Ensure receipts into the fund are from proper sources and the outgoing from the fund are consistent with funds object.
Why the public disclosure rather than why not the public disclosure?
Court stated that the very object can be seen to be more than fulfilled in the present case by registration of the fund as a charitable trust under the Registration Act, 1908, and making of an appointment of a Chartered Accountant as Auditor who would be bound to balance and audit accounts of the fund in accordance with the provisions contained in the Trust Act.
Bench observed that various statutory provisions contained in the applicable Trust Act provide an effective mechanism to ensure that the working of the charitable trust does not go haywire and that its affairs and properties are managed in a way as to fulfill the objects of the trust.
Judicious use of public interest jurisdiction
Hallmark of public interest litigation is that a class of persons, unable to pursue individual rights, is indirectly before the Court through a person who moves the Court, having no personal interest in the outcome of the proceedings.
Court cited the decision of Supreme Court in Bandhua Mukti Morcha v. Union of India, (1984) 3 SCC 161 for the purpose of public interest jurisdiction.
Through various decisions, Supreme Court has also held that, it is only when there is an injury to the public because of the dereliction of constitutional obligations on the part of the government, Court can perhaps scrutinize the impugned action.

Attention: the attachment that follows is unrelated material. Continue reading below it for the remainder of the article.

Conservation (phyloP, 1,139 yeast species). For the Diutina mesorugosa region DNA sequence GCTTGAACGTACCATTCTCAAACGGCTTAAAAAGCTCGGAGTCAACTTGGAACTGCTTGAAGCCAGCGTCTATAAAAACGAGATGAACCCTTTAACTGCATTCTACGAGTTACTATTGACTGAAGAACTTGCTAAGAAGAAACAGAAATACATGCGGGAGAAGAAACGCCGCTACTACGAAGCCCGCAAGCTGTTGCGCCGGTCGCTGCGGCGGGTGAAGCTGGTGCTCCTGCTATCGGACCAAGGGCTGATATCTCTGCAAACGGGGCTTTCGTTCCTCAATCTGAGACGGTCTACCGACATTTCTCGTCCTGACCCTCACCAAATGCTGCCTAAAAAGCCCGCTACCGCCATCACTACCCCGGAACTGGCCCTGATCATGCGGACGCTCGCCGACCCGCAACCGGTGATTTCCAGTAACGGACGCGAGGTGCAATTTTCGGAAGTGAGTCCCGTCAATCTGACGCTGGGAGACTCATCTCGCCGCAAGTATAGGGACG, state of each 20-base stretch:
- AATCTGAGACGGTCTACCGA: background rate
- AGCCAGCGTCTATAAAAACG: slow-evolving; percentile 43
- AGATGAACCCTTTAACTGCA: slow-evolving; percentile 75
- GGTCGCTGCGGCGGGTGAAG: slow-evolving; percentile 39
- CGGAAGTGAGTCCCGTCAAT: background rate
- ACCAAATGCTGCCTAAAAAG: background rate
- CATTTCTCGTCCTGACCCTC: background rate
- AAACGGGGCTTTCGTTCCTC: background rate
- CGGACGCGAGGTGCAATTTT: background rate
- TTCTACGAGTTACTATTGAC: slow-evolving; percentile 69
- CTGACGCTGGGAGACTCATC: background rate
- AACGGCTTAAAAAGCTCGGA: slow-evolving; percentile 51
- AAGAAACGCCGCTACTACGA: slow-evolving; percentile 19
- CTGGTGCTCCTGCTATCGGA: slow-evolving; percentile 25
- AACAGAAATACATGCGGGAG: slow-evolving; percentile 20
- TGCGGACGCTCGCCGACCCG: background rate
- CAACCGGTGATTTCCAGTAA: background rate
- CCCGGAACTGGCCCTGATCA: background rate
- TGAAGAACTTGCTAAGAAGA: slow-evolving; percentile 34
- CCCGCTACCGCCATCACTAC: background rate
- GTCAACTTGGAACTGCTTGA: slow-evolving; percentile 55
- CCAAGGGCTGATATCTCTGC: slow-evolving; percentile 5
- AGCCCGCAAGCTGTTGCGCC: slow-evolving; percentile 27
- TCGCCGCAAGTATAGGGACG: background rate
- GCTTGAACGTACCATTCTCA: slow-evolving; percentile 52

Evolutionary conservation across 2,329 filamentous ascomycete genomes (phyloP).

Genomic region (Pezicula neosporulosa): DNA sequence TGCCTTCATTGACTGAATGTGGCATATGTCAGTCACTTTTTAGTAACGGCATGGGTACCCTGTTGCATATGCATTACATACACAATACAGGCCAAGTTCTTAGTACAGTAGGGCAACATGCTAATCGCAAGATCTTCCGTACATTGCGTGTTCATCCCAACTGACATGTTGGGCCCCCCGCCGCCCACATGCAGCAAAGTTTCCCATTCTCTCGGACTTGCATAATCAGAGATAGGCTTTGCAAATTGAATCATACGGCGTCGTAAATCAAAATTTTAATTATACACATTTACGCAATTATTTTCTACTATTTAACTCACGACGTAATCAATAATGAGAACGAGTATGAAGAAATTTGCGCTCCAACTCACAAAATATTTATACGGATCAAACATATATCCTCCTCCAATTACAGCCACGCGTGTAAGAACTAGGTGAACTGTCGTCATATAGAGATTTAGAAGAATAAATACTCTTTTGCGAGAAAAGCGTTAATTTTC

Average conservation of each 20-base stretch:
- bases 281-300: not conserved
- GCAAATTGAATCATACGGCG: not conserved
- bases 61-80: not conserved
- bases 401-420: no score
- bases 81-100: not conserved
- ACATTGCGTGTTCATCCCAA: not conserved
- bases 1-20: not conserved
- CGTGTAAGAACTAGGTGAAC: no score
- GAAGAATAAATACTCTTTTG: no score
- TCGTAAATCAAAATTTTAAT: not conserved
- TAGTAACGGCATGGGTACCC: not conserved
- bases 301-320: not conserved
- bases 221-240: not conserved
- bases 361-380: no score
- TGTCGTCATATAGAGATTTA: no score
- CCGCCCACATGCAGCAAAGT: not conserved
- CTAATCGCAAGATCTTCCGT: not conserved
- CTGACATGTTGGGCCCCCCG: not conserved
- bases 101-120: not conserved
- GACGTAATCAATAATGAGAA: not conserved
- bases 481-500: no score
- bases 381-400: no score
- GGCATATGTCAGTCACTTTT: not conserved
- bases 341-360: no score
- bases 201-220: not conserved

Further, having considered the nature and purpose of the public interest litigation jurisdiction and also its perils and pitfalls, a doubt immediately arises whether or not a prayer asking for public disclosure of the receipts into and outgoings from the fund could be looked into even cursorily and on a deeper contemplation on the issue?
Court answered in negative for the above-raised question. It stated that in the Trust Act there is already a mechanism provided to achieve the purpose for which public disclosure has been sought.
Secondly, the Court noted that, the very matter of public interest or curiosity cannot be the subject matter of PIL and that the Constitutional Courts are not expected to conduct the administration of the country, or to be more precise, of a charitable trust.
“When statutory provisions comprehensively covering all aspects of the administration and management of the trust and its properties exist and they also provide a mechanism for effective redressal of grievances in a specific manner, there is no room left for hearing the very grievances by way of a PIL.”
In the case of invoking exceptional public interest jurisdiction, a case raising the points for gross violation of constitutional or statutory provisions must be made out.
While concluding, Court held that no insistence can be made by a person donating his money in his discretion upon making of public disclosures of utilization of the fund money on a public platform bypassing the proper platform provided under the Trust Act applicable to a charitable trust like the “P.M. CARES Fund”.
Hence in view of the above petition was dismissed. [Arvind K. Waghmare v. PM Cares Fund, 2020 SCC OnLine Bom 879, decided on 27-08-2020]
A.K. Waghmare, Advocate and petitioner in person; Anil Singh, Additional Solicitor General of India for respondent 1 to 8; N.P. Mehta, Addl. Government Pleader for Respondents 6 to 8 and S.M. Puranik, Advocate for Respondent 9.